Healthy coping mechanisms can be anything you can turn to when you feel like you need to use a substance. This can be music, exercise, meditation, yoga, writing, talking to friends, creating artwork, or anything that can take your mind off the cravings and put it into a healthier, more productive mindset.

Another important tool for overcoming addiction is to remove all the addictive substances from your space. Get rid of alcohol, drugs, cigarettes, or anything that can trigger addiction memories.

Cleaning out your space from addictive substances and paraphernalia can help guide your mind away from the thought of using substances. Plus, it helps to mitigate the risk of relapsing.

Cognitive behavioral therapy or addiction-focused therapy are valuable tools in addiction recovery. These types of therapy are designed to help understand certain negative behaviors (such as addiction) and rework them into beneficial behaviors. Therapy is crucial in stopping an addiction in its tracks because it helps to identify why these behaviors occurred and can help the patient to understand how to handle these addictive feelings in the future.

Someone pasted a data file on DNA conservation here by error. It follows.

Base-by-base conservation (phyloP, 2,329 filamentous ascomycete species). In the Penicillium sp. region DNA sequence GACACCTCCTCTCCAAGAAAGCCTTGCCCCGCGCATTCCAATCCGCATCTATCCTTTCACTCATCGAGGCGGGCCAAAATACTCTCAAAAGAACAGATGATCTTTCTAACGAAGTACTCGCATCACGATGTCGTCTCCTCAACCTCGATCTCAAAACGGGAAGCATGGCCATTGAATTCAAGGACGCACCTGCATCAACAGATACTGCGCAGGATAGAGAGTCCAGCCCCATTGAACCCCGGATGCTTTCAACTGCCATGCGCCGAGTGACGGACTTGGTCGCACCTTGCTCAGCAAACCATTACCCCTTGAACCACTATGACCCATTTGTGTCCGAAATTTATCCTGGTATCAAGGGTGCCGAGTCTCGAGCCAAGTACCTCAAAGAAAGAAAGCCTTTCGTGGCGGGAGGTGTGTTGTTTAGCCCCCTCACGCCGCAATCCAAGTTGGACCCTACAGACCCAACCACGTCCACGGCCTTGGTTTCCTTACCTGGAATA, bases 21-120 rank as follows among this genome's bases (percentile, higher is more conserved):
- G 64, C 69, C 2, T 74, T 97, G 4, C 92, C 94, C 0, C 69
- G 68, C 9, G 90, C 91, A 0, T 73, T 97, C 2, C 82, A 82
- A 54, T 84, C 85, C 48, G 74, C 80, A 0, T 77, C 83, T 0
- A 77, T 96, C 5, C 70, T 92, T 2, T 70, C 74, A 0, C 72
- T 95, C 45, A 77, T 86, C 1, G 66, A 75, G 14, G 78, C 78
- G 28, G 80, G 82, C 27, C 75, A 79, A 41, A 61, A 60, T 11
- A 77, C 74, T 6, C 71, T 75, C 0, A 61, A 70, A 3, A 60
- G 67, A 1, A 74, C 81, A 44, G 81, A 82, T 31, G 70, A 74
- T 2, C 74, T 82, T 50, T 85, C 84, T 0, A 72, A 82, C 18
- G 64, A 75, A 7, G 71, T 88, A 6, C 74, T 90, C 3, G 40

Lastly, setting a goal for your addiction recovery is important. Give yourself something to work forward to. Many people will try to go for one week without their substance. Once the week is up, they will try for two weeks, then three, and so on. Find something that works for you, and do your best to stick to that goal.

Although these tools are precious in the fight against addiction, they are not foolproof. You must allow yourself room to grow, space to fall down, and forgiveness to succeed at this.

Remember that a relapse might happen, but that does not make you a failure. Instead, it makes you a person struggling with something much bigger than yourself. Allow yourself forgiveness, but remember why you are working towards your goal. Do not let relapses or bad days get you; use them as inspiration and fuel to move forward.

How To Get The Support You Need When Battling An Addiction

The biggest caveat to overcoming addiction is that it is not a solo journey. Addiction is not something you have to handle by yourself all the time. Instead, you can reach out to people around you for support and help.